A group formed to free restaurant workers from the yoke of exploitation is about to be sued for exploiting them in turn.
Saru Jayaraman founded the Restaurant Opportunities Center (ROC) to help workers displaced after 9/11. The group opened Colors, a restaurant billed as an employee-owned co-op paying top wages and embracing its workers’ cultures. Meanwhile, ROC protested alleged unfair practices at several prominent city restaurants, as well as more general political causes such as the Iraq War.
That’s when Jayaraman went, according to one employee, straight from “Che Guevara” to “Stalin.” Workers at Colors were forced to sign contracts promising to advance ROC’s social agenda, including mandatory protest time. They put in long hours without pay, believing they were building equity in the co-op. One worker described working from 6 a.m. into the evening and then approaching ROC staff to ask for subway fare home. His request was refused.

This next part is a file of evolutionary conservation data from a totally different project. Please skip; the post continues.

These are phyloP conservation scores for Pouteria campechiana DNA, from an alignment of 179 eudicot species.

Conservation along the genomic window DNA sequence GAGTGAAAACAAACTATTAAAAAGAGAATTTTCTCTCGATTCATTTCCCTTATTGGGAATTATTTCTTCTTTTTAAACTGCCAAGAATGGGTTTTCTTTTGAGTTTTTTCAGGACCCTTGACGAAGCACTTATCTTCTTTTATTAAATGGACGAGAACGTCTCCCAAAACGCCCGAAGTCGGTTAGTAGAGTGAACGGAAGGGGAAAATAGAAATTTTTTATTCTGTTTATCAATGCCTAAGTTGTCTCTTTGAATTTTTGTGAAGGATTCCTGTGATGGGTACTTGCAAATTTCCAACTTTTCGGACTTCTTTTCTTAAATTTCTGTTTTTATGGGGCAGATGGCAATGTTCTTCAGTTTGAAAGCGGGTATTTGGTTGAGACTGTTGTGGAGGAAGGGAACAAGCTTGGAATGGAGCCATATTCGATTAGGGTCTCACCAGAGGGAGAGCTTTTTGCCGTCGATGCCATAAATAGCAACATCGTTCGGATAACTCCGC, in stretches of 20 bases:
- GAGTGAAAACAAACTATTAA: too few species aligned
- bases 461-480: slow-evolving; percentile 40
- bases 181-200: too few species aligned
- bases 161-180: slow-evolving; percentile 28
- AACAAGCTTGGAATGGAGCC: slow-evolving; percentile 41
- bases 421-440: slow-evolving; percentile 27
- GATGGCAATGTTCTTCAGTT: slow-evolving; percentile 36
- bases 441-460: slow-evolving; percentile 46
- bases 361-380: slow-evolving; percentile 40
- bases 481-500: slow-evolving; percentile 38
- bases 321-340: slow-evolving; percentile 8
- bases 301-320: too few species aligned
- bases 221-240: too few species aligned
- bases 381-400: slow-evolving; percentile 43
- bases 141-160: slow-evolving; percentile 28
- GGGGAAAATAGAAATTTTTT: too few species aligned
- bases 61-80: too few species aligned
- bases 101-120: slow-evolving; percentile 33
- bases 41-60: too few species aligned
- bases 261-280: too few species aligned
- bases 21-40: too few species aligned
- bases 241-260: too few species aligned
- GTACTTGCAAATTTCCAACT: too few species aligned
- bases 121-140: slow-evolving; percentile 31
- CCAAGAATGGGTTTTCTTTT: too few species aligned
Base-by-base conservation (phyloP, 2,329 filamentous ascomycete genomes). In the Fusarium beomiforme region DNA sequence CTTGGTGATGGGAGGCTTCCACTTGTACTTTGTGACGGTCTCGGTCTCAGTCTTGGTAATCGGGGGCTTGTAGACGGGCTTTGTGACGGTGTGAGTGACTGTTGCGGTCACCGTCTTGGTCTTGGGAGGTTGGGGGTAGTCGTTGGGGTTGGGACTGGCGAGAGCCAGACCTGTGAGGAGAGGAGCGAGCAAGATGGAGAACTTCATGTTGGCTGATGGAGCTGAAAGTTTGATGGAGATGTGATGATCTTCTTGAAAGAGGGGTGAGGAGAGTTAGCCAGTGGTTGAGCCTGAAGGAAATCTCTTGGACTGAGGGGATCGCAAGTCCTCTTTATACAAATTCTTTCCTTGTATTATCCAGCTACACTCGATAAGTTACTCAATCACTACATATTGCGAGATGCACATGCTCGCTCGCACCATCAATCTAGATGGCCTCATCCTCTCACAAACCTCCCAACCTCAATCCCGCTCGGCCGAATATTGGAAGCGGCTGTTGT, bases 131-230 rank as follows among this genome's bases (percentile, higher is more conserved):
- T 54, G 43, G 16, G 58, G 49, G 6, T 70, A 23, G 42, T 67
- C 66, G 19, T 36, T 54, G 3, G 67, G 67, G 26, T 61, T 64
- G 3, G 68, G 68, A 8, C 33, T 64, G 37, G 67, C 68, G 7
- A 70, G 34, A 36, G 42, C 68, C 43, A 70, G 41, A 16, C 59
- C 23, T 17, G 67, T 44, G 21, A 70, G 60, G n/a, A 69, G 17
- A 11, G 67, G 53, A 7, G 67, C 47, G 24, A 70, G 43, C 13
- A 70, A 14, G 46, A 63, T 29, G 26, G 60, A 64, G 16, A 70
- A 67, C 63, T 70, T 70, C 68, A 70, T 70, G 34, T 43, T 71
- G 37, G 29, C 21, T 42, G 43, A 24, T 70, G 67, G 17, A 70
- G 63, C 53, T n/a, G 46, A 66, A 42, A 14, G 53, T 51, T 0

When they finally saw a contract, the workers learned they were not exactly full owners but would earn salaries for the first five years. After that, they would share a 20 percent stake, with ROC taking 40 percent and investors the remainder.
The unhappy ending to this corporate fairytale: When the employees complained, they got the boot.
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